Friday, November 28, 2008

Intern nervous breakdown - Episode 2

I thought I could get through my internship without having a nervous breakdown but it was too good to be true. The previous nervous breakdown was caused by my inability to take blood from an elderly patient. This time the cause was the grief I got from the medical officer on-call.

I would like to state most of the medical officers in my current hospital are very nice. They don't scold me much if I do things wrong and when it is possible try to teach me when I do go wrong. Yet there is always one bad apple which spoils the crop. This person has a Jekyll and Hyde personality about him/her. Sometimes this person is OK but all of a sudden can turn on you. This medical officer always bitches about everything I do when I admit a patient. If it is not a poor management order, it is my clinical skills. If it is not my clinical skills, then it is my attitude.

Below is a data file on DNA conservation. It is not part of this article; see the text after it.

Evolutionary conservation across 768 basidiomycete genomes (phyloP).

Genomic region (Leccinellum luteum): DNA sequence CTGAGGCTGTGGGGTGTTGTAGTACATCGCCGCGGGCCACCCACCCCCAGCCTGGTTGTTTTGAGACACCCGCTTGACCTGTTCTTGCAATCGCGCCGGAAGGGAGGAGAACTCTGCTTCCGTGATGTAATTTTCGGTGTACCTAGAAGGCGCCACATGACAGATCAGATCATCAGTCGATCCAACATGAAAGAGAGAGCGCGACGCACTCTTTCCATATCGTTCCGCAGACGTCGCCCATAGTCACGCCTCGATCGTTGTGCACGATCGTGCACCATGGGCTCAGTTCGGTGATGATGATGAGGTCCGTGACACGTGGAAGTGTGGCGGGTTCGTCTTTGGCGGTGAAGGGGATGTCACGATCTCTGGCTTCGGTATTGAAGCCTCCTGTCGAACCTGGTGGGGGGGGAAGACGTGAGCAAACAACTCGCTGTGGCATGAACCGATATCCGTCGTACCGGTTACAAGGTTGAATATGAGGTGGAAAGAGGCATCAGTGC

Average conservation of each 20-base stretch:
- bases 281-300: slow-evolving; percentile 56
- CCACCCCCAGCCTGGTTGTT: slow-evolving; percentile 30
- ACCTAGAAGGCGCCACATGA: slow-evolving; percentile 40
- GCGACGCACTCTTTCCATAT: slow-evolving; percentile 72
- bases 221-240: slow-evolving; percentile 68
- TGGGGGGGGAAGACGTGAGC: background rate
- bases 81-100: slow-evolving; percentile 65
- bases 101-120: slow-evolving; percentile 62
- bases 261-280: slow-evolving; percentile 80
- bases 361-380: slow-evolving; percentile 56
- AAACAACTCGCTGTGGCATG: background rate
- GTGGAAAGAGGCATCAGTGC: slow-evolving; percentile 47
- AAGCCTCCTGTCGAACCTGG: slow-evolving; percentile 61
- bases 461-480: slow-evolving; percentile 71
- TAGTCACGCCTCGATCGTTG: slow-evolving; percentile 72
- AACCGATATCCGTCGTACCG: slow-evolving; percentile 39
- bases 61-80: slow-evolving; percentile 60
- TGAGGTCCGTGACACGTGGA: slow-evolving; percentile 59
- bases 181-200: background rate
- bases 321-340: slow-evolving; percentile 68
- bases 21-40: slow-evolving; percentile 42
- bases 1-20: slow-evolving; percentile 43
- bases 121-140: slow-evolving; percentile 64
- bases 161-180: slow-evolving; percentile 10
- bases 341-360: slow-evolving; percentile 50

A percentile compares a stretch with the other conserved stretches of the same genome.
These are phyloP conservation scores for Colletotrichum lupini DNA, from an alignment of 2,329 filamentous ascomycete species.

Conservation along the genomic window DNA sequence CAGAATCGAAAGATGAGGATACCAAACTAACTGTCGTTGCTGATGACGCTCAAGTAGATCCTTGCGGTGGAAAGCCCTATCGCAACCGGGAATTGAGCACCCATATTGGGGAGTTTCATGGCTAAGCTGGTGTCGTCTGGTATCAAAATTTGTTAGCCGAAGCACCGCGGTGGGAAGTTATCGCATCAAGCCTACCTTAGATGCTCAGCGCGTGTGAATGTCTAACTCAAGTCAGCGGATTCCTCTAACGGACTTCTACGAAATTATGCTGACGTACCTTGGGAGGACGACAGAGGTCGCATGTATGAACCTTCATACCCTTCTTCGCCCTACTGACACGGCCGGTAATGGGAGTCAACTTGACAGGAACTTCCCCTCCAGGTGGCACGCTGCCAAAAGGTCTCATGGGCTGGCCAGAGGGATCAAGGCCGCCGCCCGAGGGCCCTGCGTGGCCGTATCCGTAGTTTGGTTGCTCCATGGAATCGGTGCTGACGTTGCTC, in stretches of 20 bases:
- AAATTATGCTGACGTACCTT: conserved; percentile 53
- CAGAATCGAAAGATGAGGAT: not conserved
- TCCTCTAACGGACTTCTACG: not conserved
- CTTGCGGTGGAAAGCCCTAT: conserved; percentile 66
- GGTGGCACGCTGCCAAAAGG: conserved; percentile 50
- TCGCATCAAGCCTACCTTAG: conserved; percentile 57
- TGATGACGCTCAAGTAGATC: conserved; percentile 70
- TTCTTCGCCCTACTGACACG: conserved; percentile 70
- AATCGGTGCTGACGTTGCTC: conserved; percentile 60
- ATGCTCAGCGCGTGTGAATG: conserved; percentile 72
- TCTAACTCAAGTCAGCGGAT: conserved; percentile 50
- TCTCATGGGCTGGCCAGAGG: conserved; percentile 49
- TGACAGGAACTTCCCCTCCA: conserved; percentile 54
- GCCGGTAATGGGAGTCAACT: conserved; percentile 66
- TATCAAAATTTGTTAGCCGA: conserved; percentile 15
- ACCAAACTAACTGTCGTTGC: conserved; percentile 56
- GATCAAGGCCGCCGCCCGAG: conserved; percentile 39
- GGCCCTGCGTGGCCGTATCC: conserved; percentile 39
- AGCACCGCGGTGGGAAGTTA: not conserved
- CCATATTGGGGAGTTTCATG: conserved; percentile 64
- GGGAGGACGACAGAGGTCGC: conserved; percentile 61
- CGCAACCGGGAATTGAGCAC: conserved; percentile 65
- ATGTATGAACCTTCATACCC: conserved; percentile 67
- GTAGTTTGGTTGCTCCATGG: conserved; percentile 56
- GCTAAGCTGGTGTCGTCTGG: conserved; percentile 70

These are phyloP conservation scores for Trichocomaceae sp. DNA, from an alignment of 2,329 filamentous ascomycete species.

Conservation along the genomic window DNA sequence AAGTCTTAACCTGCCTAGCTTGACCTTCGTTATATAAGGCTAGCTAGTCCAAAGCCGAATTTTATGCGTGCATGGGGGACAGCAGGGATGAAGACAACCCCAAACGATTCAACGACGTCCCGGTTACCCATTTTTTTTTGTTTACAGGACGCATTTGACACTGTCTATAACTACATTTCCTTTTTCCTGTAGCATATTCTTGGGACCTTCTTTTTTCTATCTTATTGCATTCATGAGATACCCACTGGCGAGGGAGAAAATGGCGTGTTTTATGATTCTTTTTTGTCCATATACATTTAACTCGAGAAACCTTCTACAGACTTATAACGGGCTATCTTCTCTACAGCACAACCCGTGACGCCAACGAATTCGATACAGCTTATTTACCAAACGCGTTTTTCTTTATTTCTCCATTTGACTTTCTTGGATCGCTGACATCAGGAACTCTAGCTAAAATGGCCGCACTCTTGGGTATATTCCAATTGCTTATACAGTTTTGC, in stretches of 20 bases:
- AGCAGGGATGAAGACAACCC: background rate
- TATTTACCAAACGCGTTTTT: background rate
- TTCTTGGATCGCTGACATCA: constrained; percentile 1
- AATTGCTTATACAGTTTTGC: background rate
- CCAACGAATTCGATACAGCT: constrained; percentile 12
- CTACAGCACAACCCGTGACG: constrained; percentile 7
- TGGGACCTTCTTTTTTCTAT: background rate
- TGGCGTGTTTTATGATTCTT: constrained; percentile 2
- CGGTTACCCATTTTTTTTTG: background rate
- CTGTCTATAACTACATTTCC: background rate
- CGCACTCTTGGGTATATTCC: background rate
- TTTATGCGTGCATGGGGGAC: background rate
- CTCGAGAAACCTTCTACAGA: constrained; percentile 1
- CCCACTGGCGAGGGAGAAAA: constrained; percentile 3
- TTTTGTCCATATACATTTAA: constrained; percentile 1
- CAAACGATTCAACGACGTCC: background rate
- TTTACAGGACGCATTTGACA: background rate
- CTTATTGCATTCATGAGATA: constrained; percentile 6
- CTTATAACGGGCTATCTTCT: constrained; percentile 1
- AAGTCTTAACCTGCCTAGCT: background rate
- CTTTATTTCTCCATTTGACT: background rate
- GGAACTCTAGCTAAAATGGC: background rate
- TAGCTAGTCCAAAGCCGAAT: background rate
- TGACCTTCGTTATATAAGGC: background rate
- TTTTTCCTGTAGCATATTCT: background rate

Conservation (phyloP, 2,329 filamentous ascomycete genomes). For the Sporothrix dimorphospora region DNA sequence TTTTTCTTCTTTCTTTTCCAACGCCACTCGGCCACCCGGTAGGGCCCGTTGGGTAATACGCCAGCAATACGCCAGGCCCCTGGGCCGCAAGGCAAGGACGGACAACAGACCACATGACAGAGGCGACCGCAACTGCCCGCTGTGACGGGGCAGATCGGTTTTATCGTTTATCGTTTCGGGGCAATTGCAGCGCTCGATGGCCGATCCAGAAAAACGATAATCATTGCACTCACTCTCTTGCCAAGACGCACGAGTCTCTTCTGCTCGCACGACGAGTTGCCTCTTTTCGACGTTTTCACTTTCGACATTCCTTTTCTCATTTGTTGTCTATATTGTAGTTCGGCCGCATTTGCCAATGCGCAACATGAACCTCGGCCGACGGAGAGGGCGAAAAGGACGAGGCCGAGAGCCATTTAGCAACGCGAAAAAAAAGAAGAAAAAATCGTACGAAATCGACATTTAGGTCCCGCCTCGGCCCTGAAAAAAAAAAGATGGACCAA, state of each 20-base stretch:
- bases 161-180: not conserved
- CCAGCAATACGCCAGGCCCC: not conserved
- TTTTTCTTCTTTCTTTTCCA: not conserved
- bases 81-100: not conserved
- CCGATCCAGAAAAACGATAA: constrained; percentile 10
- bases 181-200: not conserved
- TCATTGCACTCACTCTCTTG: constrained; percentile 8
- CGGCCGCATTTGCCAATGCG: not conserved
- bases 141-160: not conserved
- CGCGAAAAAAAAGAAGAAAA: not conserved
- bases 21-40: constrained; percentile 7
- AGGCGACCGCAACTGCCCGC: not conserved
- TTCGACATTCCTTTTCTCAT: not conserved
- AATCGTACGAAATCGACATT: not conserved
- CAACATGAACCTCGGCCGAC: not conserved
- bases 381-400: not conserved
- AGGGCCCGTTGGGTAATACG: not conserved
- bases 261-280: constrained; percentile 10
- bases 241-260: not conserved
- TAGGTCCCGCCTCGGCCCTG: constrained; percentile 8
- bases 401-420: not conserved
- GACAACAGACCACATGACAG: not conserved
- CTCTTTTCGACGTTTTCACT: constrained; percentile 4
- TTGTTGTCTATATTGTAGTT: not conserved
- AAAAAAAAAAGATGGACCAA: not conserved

I don't mind being told off and I do admit I'm not totally enthusiastic about paediatrics. Yet there is way of telling people instead of screaming and pointing at the management order, saying "This is not good enough!" There is a tactful and considerate way of telling interns what they have done wrong and maybe they will learn if you don't scream at them so much.

Why is it so many senior doctors forget what it is like to be a medical student or an intern? Have they risen to such lofty heights in their white towers? I never have been in favour of the Gordon Ramsay method of teaching people, that is to scream at them and humiliate them. I always been in favour of making them feel part of the team. If a junior team member does something wrong, tell them off but make sure they learn what they did wrong.

I often wonder if I will continue in this job. I'm seriously thinking about not joining any training after my internship has finished.

Sunday, November 23, 2008

"Do not lie with a man as one lies with a woman; it is an abomination."

Note: I don't have many things to write about daily life right now. Work right now is pretty mundane and with my fellow intern on holiday for the next week, I predicting it will be more mundane and hectic. Nothing is going on with my love life because I don't have a love life. I'm still whinging about having no sex or girlfriend (in that order). I've been meaning to write about the topic of homosexuality for a long time, so here goes...